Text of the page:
LSC is also considering revising sections 6(f) and 7(c) of the PAMM. Pursuant to those sections, when an entity that owns personal or real property acquired with LSC funds ceases to receive funding from LSC, it may: (1) Transfer the property to another LSC recipient; (2) retain the property and pay LSC that percentage of the fair market value of the property that represents the percentage of the acquisition cost attributable to LSC funds; or (3) sell the real property and compensate LSC as described in (2), minus actual and reasonable selling and fix-up expenses. In the case of personal property, section 6(f) permits a recipient to transfer the property to another nonprofit organization serving the poor in the same service area and pay LSC that percentage of the property's current fair market value that is equal to that percentage of the acquisition cost attributable to LSC funds. Although these provisions are consistent with the Uniform Guidance, LSC requests comments from grantees and others about whether it is appropriate for LSC to seek compensation.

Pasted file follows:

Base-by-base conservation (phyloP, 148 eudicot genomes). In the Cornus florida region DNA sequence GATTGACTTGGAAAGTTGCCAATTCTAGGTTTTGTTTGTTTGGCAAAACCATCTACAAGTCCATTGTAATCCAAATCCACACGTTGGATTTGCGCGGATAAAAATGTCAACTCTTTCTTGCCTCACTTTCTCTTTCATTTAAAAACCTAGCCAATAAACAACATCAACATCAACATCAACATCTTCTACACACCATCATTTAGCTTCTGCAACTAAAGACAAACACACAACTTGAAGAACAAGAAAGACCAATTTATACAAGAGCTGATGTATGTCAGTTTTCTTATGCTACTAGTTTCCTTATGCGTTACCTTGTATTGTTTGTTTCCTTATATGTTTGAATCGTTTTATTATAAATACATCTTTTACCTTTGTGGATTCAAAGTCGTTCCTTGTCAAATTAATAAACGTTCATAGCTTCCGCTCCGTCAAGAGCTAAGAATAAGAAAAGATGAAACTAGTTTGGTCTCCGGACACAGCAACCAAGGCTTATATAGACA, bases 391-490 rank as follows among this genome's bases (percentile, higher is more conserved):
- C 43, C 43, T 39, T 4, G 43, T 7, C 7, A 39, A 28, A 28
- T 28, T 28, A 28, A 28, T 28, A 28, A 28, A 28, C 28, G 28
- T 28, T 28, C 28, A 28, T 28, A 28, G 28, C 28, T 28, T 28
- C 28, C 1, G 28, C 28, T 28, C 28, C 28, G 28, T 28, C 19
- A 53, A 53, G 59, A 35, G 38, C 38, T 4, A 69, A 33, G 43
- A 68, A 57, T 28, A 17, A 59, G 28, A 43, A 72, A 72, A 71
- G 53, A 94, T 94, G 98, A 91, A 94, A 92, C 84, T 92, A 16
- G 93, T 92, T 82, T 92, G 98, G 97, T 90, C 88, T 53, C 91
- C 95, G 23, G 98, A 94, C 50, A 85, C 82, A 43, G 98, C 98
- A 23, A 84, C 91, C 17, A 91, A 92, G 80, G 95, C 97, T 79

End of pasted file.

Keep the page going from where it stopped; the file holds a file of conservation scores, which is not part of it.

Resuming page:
Question 11: Should LSC continue to require former recipients to compensate LSC when the recipients dispose of personal or real property purchased with LSC funds? If so, what are some of the problems facing grantees with regard to the current requirements? How could LSC effectively address such problems in a way that is consistent with the goal of ensuring efficiency and accountability in grant-making and grants oversight practices?

E. Revising Definitions in the PAMM for Clarity and Consistency With Current Practices